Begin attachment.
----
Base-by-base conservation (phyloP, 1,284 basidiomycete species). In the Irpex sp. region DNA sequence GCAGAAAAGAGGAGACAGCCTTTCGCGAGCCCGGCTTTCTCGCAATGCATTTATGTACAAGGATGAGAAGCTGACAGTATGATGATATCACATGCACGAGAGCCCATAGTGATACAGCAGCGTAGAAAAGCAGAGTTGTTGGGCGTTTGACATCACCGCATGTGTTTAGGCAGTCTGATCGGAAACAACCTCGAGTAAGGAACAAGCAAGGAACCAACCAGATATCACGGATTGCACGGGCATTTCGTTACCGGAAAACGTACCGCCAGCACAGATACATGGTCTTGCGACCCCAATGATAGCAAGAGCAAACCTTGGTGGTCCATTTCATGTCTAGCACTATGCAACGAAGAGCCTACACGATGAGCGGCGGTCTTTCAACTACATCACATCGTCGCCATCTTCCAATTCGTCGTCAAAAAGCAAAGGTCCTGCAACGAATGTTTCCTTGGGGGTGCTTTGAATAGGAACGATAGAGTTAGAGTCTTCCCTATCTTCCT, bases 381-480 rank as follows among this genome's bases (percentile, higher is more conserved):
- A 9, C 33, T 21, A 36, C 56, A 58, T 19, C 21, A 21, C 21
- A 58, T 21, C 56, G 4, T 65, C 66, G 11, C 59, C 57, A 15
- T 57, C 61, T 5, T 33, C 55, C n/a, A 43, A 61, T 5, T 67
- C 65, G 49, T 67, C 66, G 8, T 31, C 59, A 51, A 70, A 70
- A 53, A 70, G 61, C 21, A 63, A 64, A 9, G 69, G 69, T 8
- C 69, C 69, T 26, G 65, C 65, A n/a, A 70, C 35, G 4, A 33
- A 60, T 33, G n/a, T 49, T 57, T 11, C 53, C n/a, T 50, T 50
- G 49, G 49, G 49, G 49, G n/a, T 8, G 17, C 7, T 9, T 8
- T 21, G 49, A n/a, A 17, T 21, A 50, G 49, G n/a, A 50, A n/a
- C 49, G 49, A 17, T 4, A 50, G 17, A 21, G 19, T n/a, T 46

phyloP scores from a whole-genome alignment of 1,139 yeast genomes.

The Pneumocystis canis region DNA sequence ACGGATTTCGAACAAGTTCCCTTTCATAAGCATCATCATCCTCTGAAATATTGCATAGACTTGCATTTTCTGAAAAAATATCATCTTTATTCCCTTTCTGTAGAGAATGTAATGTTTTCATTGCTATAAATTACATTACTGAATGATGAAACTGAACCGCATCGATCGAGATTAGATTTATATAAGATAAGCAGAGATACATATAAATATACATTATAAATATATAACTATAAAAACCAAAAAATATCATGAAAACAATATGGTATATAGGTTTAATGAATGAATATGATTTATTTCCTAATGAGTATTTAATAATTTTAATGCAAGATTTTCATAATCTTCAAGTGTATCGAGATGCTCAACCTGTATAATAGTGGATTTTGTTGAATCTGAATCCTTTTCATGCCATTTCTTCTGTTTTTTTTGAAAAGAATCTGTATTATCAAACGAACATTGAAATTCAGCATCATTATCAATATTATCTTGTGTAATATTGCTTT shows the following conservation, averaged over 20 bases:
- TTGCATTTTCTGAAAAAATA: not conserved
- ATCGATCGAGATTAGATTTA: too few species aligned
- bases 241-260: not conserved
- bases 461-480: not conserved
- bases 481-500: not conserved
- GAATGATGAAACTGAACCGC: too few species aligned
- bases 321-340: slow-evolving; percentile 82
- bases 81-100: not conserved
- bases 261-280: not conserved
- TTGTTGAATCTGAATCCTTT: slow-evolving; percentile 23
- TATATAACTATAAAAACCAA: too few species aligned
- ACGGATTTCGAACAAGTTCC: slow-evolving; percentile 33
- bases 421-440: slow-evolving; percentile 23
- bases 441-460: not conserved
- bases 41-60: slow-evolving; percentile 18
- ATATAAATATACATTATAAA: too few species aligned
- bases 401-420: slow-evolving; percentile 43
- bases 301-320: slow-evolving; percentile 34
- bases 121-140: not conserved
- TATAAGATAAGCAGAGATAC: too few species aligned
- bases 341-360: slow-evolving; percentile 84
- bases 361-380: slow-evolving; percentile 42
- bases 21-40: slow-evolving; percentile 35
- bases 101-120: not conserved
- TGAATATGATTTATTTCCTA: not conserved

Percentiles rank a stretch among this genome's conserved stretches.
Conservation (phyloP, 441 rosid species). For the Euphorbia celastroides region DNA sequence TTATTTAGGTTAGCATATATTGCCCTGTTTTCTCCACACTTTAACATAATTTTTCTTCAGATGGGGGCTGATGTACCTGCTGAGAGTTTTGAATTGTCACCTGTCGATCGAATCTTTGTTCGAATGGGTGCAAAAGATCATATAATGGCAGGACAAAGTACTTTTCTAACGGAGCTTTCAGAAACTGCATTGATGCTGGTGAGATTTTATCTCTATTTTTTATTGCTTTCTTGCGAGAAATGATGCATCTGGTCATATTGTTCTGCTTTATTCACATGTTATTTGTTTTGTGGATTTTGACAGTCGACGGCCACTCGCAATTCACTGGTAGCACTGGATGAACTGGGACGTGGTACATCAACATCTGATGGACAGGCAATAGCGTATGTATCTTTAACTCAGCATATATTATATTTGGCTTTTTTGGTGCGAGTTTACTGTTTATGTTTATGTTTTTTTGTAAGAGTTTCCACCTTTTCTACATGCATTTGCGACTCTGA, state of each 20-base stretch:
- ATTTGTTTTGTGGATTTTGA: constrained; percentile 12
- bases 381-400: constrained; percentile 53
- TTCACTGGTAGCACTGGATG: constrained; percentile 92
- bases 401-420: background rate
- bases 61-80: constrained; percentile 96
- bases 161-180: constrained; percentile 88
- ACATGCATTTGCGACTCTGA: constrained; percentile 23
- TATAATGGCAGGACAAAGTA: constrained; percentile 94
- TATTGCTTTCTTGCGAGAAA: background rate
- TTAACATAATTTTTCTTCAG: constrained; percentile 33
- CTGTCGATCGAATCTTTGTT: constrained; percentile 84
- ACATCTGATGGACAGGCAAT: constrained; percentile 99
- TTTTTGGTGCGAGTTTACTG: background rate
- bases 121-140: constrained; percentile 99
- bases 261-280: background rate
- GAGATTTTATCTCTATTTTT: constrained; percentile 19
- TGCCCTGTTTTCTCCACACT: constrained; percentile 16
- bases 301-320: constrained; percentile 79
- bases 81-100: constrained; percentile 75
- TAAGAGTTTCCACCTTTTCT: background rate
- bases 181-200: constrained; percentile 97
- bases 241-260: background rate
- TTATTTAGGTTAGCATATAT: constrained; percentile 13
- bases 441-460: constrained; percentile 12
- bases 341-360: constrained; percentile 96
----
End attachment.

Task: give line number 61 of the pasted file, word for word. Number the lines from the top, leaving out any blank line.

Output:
- bases 181-200: constrained; percentile 97